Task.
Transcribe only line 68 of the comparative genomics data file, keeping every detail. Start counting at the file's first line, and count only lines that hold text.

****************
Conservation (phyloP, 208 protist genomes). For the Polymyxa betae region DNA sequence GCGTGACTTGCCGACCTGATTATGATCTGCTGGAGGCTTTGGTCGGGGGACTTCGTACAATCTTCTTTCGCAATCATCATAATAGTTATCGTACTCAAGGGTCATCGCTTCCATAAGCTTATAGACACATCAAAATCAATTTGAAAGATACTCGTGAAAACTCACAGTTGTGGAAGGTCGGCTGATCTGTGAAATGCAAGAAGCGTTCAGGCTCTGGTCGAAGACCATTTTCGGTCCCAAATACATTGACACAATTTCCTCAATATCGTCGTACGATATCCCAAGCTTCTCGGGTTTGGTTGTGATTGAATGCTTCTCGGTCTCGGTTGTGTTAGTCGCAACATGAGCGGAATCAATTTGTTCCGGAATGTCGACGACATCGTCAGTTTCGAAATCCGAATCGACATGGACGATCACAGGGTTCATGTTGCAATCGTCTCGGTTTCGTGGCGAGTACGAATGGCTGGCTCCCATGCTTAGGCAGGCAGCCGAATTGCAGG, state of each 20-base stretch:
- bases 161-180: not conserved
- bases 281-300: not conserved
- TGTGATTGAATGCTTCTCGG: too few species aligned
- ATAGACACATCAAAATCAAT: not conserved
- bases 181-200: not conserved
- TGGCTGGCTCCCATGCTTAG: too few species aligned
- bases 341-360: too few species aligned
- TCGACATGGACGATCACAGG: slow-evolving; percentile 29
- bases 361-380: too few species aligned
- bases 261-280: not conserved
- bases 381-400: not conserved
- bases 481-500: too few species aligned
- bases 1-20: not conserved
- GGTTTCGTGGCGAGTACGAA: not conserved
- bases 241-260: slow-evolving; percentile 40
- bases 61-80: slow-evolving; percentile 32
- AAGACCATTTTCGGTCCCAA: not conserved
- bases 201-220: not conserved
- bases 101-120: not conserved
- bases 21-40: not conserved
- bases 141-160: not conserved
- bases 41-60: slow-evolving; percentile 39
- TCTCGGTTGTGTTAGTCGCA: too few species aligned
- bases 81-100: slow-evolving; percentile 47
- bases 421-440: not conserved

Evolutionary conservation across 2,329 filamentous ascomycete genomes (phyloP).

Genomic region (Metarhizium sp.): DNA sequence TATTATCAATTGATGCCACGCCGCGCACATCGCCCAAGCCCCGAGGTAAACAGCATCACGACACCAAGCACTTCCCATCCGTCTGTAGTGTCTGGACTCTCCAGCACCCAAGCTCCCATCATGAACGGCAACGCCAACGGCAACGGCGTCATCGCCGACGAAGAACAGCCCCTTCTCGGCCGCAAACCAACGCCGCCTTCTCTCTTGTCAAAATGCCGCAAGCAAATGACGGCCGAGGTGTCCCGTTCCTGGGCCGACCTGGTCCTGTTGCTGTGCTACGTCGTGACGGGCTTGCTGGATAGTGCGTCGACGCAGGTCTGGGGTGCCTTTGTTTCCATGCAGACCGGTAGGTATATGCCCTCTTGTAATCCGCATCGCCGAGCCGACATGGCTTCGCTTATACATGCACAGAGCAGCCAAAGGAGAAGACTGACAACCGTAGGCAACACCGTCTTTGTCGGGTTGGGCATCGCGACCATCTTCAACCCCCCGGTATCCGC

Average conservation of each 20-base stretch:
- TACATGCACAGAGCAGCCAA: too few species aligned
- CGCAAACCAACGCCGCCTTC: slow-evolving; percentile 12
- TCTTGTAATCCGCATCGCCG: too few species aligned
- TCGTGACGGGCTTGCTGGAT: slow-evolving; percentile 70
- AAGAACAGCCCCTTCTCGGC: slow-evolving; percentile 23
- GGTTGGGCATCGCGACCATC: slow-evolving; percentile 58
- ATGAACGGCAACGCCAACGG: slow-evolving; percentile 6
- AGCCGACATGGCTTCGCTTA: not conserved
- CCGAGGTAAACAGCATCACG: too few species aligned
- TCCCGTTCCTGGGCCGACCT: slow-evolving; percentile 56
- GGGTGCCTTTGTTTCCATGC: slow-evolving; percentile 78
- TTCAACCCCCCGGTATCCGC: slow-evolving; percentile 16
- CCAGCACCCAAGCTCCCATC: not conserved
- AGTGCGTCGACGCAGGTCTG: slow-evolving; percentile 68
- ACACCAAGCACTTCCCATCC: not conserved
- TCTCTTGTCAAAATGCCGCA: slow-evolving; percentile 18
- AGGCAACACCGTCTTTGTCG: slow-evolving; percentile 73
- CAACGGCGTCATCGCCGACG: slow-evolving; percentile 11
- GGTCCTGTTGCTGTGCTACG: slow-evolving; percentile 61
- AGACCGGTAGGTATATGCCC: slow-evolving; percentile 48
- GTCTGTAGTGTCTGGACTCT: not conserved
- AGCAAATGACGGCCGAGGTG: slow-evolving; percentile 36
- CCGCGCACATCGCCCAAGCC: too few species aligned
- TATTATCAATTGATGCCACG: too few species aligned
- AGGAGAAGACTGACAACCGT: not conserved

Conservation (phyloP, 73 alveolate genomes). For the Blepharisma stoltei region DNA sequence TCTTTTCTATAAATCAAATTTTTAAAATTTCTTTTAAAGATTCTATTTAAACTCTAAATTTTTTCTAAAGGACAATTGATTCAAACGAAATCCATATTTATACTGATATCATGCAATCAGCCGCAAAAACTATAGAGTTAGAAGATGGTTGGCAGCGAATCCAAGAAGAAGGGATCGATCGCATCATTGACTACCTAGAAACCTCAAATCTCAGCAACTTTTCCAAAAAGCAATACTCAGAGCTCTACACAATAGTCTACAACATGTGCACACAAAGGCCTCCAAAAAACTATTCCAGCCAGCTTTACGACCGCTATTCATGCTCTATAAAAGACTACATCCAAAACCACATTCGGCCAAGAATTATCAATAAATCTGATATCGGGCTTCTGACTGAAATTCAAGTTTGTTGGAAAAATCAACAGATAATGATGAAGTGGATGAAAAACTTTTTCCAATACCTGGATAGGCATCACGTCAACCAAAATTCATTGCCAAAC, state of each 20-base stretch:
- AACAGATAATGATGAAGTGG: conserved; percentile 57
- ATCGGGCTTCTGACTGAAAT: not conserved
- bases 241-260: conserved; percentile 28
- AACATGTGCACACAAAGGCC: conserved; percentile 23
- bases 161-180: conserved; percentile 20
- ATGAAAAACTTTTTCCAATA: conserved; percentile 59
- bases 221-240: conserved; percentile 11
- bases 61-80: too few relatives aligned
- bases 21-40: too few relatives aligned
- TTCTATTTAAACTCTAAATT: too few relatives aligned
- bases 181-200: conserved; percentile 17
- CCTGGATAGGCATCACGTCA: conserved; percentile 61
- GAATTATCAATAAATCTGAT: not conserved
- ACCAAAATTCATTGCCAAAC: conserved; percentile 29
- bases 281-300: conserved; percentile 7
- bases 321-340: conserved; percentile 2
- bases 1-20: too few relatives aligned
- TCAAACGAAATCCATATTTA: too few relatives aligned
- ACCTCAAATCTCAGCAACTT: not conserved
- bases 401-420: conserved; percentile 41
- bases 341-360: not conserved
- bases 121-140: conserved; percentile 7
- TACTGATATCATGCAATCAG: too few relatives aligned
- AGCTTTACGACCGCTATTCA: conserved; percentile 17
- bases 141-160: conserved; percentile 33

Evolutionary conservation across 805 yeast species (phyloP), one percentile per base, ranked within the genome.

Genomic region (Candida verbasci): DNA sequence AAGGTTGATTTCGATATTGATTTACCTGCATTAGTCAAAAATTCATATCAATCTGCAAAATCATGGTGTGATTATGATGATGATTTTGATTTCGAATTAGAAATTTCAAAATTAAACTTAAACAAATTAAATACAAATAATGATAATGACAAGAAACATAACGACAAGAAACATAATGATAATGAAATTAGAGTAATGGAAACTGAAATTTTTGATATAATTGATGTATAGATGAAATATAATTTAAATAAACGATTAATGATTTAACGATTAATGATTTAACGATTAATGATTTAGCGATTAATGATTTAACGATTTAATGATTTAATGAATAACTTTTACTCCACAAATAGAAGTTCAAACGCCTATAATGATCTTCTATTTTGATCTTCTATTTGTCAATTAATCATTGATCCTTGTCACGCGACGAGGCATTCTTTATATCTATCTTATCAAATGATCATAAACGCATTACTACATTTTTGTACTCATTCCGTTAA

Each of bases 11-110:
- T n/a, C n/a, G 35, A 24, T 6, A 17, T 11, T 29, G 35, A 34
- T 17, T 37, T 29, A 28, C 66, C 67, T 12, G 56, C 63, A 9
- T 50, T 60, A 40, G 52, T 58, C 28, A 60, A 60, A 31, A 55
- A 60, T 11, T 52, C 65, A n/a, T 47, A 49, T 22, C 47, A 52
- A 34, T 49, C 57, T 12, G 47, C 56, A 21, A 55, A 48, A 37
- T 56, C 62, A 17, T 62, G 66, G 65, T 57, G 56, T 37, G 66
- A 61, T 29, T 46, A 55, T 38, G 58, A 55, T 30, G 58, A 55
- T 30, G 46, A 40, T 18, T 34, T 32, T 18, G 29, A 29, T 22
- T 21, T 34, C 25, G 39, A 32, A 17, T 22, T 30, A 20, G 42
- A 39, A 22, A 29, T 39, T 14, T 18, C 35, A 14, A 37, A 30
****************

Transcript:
- GAATTATCAATAAATCTGAT: not conserved